Falling in love is… complicated. On one hand you’re feeling infatuated, exhilarated, and dizzy with the possibilities of new love. On the other hand, it can be lonely, frustrating, and confusing to know how the other person feels. This playlist will take you on a montage of emotions. Expect swaying in your room with clasped hands, and a whole lot of tears.
And then you start wondering what your wedding will look like. Will you wear your mom’s old wedding dress? Can you ever have enough flowers to rival Edward and Bella’s Twilight wedding? You’re not together (yet) but imagining a thousand years with them makes you giddy.
Unrequited love. When you’ve fallen head over heels for someone, having them not love you back can be devastating. Simone’s beautiful voice perfectly encapsulates that feeling of knowing that he needs you but just won’t realize it.
Nope, we don’t mean Facebook poking your crush till they block you. Is that still a thing? But we do mean the kind of love that’s meant to be despite everything. You and your crush may be worlds apart, but fate feels stronger than ever.
But sometimes you realize that your crush isn’t who you thought they were. Did they play with your feelings? Pull you in for their own games? Pagan Poetry will make you feel that burning confusion of loving someone you know isn’t good for you.
But then again, your crush might just turn out to love you back. And maybe you will have that alternative love story, and get married in a Twilight wedding, and maybe, just maybe, your crush is a fool for you.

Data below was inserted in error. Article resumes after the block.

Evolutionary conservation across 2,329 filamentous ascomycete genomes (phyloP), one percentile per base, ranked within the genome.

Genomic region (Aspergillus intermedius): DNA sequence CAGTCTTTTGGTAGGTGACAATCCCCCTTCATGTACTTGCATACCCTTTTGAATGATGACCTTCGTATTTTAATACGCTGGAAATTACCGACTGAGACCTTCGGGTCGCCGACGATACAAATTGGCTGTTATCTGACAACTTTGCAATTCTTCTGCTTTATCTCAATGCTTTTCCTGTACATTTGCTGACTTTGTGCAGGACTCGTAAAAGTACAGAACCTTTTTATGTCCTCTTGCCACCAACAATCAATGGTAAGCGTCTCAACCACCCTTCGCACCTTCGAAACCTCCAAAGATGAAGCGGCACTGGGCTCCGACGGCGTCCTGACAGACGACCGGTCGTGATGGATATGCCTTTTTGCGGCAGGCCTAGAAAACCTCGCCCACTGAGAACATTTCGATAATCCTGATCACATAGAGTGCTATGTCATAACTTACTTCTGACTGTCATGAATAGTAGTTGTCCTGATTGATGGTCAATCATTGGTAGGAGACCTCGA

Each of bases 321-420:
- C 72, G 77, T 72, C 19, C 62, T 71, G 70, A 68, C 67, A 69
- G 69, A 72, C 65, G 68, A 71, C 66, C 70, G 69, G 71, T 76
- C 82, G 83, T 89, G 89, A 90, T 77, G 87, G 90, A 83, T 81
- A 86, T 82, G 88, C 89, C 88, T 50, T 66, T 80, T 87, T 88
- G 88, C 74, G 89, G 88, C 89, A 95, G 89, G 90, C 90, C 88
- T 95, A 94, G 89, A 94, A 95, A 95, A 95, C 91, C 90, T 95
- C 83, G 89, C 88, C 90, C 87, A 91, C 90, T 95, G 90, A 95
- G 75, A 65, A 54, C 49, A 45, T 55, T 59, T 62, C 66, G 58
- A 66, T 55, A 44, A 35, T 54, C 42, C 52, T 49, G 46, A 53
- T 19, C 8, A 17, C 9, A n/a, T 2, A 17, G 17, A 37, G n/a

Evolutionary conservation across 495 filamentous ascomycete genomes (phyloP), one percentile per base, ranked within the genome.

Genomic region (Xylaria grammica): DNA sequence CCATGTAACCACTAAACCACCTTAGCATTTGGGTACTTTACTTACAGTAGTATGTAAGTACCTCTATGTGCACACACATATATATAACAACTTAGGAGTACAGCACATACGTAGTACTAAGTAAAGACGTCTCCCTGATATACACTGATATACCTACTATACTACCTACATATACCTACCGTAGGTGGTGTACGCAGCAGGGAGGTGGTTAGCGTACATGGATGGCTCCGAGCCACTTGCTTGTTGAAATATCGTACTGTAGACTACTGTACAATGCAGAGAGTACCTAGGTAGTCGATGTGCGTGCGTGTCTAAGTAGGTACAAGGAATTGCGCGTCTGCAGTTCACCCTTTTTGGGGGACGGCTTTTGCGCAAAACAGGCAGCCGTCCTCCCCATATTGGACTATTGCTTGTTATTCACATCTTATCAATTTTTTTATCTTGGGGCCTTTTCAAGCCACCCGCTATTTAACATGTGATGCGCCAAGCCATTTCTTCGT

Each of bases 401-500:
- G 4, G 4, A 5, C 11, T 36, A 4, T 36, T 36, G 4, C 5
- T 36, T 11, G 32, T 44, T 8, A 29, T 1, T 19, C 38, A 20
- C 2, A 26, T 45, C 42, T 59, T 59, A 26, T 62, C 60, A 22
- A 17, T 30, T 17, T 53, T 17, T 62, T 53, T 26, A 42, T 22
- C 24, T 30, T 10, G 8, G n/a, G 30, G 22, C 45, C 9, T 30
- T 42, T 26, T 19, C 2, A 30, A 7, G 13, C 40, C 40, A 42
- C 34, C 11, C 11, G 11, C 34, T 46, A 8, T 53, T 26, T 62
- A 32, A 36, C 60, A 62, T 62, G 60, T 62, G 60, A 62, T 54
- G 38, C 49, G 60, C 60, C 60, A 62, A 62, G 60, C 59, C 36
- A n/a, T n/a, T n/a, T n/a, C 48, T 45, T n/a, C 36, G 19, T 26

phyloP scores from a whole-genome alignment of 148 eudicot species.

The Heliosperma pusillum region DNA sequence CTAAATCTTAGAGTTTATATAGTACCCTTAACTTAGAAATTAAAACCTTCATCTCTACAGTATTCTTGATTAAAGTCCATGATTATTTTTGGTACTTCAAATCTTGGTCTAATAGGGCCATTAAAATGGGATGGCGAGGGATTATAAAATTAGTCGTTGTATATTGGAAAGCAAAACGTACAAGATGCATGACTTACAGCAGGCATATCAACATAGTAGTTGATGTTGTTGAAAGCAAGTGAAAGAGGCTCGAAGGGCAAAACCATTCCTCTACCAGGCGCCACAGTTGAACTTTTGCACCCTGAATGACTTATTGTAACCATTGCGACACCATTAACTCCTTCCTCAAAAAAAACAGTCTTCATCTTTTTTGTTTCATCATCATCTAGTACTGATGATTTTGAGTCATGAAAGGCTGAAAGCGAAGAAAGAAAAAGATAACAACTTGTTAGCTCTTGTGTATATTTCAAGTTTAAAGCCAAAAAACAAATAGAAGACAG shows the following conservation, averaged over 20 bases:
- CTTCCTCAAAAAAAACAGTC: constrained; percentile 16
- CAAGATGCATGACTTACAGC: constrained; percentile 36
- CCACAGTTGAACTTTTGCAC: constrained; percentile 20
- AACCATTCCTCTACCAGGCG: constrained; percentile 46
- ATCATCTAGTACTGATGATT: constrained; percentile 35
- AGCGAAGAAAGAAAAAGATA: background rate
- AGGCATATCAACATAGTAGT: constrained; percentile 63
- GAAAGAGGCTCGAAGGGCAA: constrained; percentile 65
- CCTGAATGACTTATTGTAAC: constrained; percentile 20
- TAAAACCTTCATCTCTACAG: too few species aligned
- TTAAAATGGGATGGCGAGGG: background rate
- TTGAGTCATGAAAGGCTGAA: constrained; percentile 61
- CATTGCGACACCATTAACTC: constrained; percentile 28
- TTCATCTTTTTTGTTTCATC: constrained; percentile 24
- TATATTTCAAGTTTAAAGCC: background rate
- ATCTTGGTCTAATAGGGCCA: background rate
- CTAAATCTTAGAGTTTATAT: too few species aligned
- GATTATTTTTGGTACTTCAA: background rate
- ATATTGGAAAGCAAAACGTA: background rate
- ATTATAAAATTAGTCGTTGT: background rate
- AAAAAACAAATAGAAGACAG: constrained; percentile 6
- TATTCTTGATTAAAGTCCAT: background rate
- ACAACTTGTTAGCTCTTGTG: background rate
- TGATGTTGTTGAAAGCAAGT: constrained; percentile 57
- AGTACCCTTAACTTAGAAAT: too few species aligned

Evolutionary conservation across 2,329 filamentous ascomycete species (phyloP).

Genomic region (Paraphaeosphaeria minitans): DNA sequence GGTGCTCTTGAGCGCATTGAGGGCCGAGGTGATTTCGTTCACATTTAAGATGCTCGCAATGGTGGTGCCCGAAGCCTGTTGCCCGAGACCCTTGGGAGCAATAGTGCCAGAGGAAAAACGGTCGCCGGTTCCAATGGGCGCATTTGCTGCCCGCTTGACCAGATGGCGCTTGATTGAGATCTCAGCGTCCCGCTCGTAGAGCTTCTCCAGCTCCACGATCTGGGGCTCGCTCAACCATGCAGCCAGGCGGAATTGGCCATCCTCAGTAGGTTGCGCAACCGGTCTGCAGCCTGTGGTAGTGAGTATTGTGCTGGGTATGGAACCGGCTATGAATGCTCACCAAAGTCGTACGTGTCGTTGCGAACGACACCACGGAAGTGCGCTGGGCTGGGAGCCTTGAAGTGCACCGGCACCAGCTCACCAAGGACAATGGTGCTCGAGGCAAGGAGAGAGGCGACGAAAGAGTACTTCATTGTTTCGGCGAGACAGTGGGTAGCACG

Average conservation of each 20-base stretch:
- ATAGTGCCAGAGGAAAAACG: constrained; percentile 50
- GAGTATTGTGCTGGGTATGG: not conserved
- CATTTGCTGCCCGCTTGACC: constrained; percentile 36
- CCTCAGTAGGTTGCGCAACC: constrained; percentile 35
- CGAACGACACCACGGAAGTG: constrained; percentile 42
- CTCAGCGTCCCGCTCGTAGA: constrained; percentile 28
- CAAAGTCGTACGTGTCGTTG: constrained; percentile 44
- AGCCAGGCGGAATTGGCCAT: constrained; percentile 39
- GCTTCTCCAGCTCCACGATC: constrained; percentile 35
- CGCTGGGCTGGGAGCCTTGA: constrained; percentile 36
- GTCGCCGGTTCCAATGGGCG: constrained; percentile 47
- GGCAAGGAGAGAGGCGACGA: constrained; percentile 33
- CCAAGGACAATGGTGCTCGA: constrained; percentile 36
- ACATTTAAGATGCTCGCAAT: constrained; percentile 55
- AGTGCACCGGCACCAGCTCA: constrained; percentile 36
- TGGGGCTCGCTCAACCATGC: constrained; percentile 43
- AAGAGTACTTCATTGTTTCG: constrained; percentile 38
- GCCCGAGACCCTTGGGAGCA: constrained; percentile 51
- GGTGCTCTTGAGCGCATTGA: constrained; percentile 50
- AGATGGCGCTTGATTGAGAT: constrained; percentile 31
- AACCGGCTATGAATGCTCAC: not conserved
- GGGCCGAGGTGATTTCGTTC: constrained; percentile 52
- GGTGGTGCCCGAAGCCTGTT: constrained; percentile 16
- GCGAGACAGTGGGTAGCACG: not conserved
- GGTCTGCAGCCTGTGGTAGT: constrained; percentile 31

I am completely and utterly Bollywood obsessed. I’ve grown up on Bollywood movies and songs, and I have so many memories that I’m instantly reminded of every time I listen to any specific Hindi song. I remember dancing to Hindi songs as a kid, even singing along (read: screaming) the songs at the top of my lungs.
Till this day, one of my favorite ways to relieve stress is by having impromptu one-person dance parties to Bollywood songs. Here I present to you a few of my dance favorites.
This list would not be complete without this song. This is the very first song I remember dancing to, and it is just such a feel good remix to a slow romantic number, sung in the melodious voice of Lata Mangeshkar. I’m pretty sure we have me dancing to this recorded somewhere on tape too!
One of the recent songs in Bollywood, this song had me waiting excitedly since I heard it in the trailer of this movie. Released last week, this song has me wanting to jump up and dance every time I listen to it! I absolutely love the sheer desiness of this song, and just how youthful it is. That spirit of carefree singing and dancing is definitely what I live for.